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  2. Jones Banda (27/03/1988) and Liam Fitzgerald (27/01/1995) are both wanted on recall to prison. They are aware that they are wanted and it appears they are actively evading police arrest. Anyone with information about the whereabouts of Banda or Fitzgerald should contact police on 101 or the independent charity Crimestoppers, anonymously, on 0800 555 111.
  3. Last week
  4. MAN ATTACKED IN LIDL SUPERMARKET

    Shortly after 9am a man was assaulted by another man whilst shopping in Lidl on Fitzwarren Street in Pendleton, the attacker fled the scene before GMP arrived. Police say the man is not thought to have suffered serious injuries but was taken to Salford Royal to be checked over as a precaution. No arrests were made and GMP have asked for any witnesses to come forward. Anyone with further information can call Greater Manchester Police on 101 or Crimestoppers, anonymously, on 0800 555 111.
  5. Bigger and better than ever, with even more spooky zones, scary characters, amazing special effects, stilt walkers and live dance performances. It’s frightfully good fun for the whole family, just as long as you’re brave enough!Why not come and join us from 2.30pm and enjoy spooky family fun with frightful face painting, gruesome glitter tattoos, creepy crafts, spooky story telling, skull coconut shy, climbing wall, fairground rides, curious critters and football tricks and turns and penalty shootout with Academy 92. Find out more.FAQsWhat are my transport/parking options for getting to and from the event?Limited onsite parking £1.00. What can I bring into the event? Please wear appropriate footwear and clothing, the walk will take you through the woods. No dogs allowed on the Witches Walk. Do I have to bring my printed ticket to the event? Yes please either print your order confirmation or have it ready on your phone to show a member of staff.
  6. BETTER INCLUSION, BETTER PERFORMANCE

    It’s following in the footsteps of leading international companies, including Coca Cola, Pepsi, Amazon, Tesco and Virgin Holidays, in signing up to Stonewall’s Diversity Champions programme. The programme helps organisations working in everything from education and law to finance and government to review their policy and practice to improve the working lives of their LGBT staff. The aim is to create more inclusive workplaces which support staff in delivering their best performance. Councillor John Ferguson, lead member for workforce and industrial relations, said: Stonewall’s Diversity Champions programme is supported by Barclays Bank and its founding partners include Google, BP, IBM and RBS. Members range from the BBC to universities, private companies and other local authorities. Salford City Council agreed to adopt the the Diversity Champions programme at a meeting of full council on Wednesday September 20.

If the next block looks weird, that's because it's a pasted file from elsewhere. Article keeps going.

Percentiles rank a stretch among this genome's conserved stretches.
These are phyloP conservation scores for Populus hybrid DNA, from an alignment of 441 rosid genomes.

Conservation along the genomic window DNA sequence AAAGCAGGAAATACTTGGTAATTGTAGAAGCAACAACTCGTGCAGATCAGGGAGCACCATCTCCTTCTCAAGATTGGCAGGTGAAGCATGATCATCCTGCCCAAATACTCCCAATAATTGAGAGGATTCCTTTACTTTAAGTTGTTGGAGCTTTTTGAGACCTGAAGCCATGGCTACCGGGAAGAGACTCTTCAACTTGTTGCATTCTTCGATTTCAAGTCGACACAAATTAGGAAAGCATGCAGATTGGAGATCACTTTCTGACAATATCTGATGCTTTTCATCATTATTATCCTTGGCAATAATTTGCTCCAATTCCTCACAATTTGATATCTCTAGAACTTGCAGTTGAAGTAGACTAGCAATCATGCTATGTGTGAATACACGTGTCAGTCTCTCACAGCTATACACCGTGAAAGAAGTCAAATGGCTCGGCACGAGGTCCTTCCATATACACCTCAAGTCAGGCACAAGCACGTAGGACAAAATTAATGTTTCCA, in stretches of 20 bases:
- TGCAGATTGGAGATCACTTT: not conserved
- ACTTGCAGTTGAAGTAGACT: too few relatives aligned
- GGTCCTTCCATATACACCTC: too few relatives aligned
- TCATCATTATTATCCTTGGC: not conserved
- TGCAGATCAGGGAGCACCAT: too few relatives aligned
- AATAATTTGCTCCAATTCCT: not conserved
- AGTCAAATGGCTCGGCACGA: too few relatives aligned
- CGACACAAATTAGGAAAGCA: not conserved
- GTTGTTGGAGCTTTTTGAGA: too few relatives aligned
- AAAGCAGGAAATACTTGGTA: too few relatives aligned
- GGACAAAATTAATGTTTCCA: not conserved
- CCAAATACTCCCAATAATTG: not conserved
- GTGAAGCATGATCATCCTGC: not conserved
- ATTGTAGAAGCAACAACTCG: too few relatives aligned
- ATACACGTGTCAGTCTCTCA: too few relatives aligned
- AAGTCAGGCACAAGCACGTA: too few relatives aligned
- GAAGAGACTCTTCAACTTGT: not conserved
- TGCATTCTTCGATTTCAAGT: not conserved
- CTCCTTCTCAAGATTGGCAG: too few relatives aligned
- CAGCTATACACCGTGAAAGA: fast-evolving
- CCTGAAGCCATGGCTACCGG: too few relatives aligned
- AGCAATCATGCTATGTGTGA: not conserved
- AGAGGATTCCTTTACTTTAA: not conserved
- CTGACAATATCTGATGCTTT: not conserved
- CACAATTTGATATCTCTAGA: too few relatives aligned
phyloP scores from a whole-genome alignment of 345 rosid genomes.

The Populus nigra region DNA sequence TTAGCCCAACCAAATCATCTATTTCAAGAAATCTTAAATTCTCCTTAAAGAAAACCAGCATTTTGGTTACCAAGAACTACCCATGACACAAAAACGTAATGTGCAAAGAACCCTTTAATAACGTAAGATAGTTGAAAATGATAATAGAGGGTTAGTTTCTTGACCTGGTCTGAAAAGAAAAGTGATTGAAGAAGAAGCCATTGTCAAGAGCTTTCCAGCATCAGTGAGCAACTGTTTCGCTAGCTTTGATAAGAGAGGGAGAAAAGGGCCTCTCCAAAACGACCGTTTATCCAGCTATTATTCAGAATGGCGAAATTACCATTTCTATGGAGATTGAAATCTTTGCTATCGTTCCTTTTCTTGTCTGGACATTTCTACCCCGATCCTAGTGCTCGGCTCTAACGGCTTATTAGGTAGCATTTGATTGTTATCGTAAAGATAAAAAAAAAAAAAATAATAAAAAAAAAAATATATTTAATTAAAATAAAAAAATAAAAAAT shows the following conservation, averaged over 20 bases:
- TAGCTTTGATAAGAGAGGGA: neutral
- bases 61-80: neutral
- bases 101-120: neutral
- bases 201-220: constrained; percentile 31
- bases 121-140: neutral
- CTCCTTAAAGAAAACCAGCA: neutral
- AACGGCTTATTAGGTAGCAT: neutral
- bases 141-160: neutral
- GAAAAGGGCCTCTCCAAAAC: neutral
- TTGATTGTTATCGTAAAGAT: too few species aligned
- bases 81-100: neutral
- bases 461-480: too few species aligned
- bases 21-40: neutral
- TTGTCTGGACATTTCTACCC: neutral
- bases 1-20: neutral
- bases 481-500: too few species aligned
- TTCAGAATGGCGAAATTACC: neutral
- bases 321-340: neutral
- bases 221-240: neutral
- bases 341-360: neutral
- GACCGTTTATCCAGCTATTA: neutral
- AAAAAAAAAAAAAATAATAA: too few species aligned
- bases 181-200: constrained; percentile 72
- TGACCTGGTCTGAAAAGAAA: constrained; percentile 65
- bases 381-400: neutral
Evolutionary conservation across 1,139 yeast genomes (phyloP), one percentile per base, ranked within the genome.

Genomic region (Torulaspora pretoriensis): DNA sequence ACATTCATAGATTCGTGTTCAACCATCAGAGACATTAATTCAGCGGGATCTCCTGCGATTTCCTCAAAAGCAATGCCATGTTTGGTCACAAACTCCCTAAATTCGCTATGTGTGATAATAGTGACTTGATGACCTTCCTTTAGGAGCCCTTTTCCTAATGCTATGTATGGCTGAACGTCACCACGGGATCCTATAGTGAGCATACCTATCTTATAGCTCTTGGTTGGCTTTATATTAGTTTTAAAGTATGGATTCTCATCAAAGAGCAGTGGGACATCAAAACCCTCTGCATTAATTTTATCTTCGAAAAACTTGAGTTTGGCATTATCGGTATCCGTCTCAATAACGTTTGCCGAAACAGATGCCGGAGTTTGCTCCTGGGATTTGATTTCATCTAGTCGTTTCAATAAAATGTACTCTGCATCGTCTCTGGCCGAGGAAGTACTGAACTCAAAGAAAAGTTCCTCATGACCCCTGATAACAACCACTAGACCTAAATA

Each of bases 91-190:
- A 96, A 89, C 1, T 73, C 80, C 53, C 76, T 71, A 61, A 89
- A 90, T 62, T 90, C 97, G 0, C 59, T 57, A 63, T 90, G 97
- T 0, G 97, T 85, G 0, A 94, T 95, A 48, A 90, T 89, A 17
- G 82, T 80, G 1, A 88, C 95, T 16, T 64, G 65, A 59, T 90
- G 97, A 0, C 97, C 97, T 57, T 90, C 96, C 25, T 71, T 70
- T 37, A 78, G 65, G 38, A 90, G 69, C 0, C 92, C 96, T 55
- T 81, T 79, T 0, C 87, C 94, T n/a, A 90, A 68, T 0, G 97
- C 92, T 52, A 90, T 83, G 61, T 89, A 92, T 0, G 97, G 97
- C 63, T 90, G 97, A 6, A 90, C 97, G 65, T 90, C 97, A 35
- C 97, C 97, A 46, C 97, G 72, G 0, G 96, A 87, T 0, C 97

7. FRANKIE SAYS 'GET A JAB'

    The Broadoak school pupil is the winner of a schools’ competition to design a poster spelling out the importance of getting vaccinated against the potentially deadly virus. Frankie’s poster encourages people who are eligible for the free flu vaccination to take it up to help them stay well over winter and protect themselves and their families from flu. It will be displayed in schools, Gateway centres, libraries, leisure centres, dental practices, care homes and other community venues. City Mayor Paul Dennett chose Frankie’s poster from dozens submitted by local schools, along with three runners up. Presenting Frankie with a £20 book token, he said: Dr Tom Tasker, chair of NHS Salford Clinical Commissioning Group, said: Free flu vaccinations are being offered to people aged 65 and over, registered carers, people aged under 65 who have long-term medical conditions and pregnant women. Children aged two and three can be vaccinated by nasal spray by their GP and children in reception and school years 1, 2,3 and 4 will be offered it via the school based programme. Front-line medical staff are also being offered immunisation to help prevent the spread of the virus. The poster competition was organised by Salford City Council, supported by NHS Salford Clinical Commissioning Group (CCG) and Salford Royal Hospital which jointly run the flu immunisation campaign. Runners up were Ailsa Kirby and James Eddleston from Broadoak and year five pupils Vanessa Jackowska, Victoria Abiola and Julia Jaskolka from St Thomas of Canterbury School, Broughton who all received a £10 book token. Article Photo, Mayor Paul Dennett, Councillor Lisa Stone and the Amazing Frankie Cusack.